# Rank of the given Matrix

• Jan 22nd 2010, 12:55 AM
Chandru1
Rank of the given Matrix
Let $\bf{x}$ and $\bf{y} \in \mathbb{R}^{n}$ be 2 non zero column vectors. Let $\bf{y}^{T}$ denote the transpose of $\bf{y}$. Let $A=\bf{x} \bf{y}^{T}$. What is the rank of A?
• Jan 22nd 2010, 02:16 AM
Roam
What do you mean by $y^T$, because we don't know what "y" is! I think maybe you're referring to the case where x=y. And I think in this case $xx^T$ will have the full column rank if $det(x^Tx) \neq 0$, and it will have the full row rank if $det(xx^T) \neq 0$.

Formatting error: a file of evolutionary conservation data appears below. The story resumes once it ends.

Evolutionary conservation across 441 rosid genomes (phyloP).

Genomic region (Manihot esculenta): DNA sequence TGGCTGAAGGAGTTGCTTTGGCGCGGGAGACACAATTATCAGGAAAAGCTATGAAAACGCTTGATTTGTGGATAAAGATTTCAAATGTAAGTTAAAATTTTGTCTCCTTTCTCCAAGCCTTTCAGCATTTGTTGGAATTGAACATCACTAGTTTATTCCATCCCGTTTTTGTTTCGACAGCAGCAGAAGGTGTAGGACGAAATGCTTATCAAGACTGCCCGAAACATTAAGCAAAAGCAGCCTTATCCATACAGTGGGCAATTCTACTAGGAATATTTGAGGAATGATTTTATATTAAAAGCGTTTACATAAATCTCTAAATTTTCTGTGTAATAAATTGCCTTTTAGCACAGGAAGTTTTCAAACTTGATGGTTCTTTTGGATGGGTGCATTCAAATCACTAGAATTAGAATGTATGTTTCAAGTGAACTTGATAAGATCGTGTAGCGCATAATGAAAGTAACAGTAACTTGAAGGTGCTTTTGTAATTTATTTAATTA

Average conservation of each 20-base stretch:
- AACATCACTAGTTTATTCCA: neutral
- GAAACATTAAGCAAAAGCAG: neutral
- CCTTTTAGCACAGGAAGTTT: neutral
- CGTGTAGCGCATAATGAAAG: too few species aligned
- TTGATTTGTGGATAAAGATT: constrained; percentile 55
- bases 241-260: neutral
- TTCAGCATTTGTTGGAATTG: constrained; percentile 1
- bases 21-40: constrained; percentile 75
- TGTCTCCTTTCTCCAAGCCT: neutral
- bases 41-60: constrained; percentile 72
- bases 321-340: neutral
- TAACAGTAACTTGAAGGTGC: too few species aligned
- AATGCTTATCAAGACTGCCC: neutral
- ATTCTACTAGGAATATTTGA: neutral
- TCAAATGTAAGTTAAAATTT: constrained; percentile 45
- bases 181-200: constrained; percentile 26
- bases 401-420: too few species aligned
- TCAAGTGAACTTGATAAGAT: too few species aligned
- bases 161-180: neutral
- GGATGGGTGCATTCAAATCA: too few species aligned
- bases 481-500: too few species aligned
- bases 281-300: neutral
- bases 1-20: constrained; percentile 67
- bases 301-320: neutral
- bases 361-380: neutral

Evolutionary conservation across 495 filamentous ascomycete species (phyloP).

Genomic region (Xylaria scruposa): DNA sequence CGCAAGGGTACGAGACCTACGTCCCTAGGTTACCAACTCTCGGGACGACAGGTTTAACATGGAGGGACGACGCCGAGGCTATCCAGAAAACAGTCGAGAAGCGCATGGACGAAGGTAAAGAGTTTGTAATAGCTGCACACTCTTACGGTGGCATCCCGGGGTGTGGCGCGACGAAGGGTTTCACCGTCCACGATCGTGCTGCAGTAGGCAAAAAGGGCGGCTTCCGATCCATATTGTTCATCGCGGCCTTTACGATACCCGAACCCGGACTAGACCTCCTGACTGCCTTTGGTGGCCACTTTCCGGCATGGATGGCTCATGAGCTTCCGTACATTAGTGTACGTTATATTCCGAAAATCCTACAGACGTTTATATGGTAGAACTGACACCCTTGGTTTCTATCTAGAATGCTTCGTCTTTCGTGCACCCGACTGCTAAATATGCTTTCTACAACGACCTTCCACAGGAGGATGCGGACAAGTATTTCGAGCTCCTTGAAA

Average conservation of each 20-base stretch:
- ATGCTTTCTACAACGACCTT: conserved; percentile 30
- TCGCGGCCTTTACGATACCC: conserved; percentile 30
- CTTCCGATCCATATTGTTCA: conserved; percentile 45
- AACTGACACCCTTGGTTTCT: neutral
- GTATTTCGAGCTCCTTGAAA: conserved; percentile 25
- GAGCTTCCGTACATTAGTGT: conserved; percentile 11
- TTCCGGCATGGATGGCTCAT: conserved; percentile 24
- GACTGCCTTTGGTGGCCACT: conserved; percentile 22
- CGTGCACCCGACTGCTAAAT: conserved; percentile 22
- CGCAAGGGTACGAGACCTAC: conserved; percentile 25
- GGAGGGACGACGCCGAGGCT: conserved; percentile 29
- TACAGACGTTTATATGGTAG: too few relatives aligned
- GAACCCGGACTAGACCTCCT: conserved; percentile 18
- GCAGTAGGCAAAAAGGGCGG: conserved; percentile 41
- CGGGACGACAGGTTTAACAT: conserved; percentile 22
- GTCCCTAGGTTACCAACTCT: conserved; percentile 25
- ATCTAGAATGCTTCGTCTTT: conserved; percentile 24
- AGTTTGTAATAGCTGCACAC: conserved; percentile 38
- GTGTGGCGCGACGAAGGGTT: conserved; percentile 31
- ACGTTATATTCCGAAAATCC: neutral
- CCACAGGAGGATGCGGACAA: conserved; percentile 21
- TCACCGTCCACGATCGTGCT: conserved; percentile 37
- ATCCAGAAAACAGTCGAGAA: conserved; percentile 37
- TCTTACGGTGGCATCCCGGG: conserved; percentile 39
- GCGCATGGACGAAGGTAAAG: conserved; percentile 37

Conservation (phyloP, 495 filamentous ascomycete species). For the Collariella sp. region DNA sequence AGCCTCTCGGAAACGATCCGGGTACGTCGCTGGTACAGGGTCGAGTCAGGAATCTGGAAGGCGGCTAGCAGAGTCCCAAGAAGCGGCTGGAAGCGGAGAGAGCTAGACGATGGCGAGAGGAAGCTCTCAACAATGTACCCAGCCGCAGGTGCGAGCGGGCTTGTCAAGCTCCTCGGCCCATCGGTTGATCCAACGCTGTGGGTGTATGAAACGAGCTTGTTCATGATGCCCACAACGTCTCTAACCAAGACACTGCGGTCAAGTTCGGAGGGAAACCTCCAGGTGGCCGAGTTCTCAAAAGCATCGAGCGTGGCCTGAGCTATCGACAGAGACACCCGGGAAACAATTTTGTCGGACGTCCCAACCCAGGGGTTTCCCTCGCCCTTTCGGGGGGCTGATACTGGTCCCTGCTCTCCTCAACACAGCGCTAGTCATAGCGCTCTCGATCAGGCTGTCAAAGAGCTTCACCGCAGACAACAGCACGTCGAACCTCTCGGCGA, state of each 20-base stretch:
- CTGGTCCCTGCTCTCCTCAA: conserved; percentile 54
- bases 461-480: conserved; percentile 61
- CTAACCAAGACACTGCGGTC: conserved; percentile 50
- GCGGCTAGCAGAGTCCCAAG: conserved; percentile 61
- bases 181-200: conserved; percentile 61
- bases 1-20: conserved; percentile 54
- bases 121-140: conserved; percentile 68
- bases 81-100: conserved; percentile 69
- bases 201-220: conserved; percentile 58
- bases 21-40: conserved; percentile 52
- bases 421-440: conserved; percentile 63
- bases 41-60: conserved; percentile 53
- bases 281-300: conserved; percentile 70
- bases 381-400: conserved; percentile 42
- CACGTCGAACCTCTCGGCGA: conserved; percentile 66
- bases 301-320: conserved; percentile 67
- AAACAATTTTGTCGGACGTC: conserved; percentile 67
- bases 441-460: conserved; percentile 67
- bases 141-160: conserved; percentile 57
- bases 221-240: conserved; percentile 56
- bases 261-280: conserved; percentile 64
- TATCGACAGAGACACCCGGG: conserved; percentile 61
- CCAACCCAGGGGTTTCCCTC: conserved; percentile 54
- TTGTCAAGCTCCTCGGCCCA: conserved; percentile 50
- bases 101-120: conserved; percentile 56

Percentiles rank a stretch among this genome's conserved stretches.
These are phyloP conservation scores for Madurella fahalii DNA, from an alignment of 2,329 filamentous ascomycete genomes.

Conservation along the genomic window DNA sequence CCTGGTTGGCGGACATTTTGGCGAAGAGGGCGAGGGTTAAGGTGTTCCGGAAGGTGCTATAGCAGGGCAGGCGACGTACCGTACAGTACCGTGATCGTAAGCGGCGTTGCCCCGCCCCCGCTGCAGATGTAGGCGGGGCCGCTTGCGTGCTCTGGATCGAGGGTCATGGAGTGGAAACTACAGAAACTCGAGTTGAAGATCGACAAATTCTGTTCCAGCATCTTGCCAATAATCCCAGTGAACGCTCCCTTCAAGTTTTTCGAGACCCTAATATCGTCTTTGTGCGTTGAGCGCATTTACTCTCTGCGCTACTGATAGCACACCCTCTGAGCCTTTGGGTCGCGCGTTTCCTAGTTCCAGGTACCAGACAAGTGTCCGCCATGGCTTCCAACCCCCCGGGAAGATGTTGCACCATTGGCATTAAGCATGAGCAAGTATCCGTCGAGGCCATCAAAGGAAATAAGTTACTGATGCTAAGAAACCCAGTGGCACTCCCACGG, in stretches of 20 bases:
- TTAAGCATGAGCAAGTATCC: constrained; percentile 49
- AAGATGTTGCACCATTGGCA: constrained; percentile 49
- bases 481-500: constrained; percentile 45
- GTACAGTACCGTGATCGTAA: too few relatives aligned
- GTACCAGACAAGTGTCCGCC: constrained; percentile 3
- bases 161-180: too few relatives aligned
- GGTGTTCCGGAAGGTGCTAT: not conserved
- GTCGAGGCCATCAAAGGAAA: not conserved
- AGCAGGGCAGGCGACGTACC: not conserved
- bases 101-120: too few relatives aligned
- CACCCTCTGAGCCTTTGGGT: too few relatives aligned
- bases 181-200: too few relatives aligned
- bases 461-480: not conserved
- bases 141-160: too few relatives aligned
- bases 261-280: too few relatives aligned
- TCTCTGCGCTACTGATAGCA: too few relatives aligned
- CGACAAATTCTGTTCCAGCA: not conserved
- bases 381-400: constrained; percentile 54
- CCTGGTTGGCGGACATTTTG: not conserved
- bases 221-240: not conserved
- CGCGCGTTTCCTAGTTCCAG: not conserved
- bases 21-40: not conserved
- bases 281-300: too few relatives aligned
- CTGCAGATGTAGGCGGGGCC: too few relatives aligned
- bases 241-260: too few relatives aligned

Since $x^Tx$ is square, and it is an nxn matrix, it follows that $x^Tx$ is invertible if and only if $x^Tx$ has rank n. However $x^Tx$has the same rank as x itself, so $x^Tx$ is invertible if rank(x)=n (this means if x has full column rank).

Again I'm assuming x=y.
• Jan 22nd 2010, 05:13 AM
HallsofIvy
I see no reason to assume that x= y. The problem makes sense without that. For example, if $x= \begin{bmatrix}a \\ b\end{bmatrix}$ and $y= \begin{bmatrix}c \\ d\end{bmatrix}$, then $y^T= \begin{bmatrix}c & d\end{bmatrix}$ and
$xy^T= \begin{bmatrix}a \\ b\end{bmatrix}\begin{bmatrix}c & d\end{bmatrix}=$ $\begin{bmatrix}ac & ad \\ bc & bd\end{bmatrix}$. The determinant of that is is acbd- adbc= 0 so it does NOT have rank 2. It is not, unless at least one of x and y is the 0 vector, all "0"s so it does not have rank 0. It has rank 1.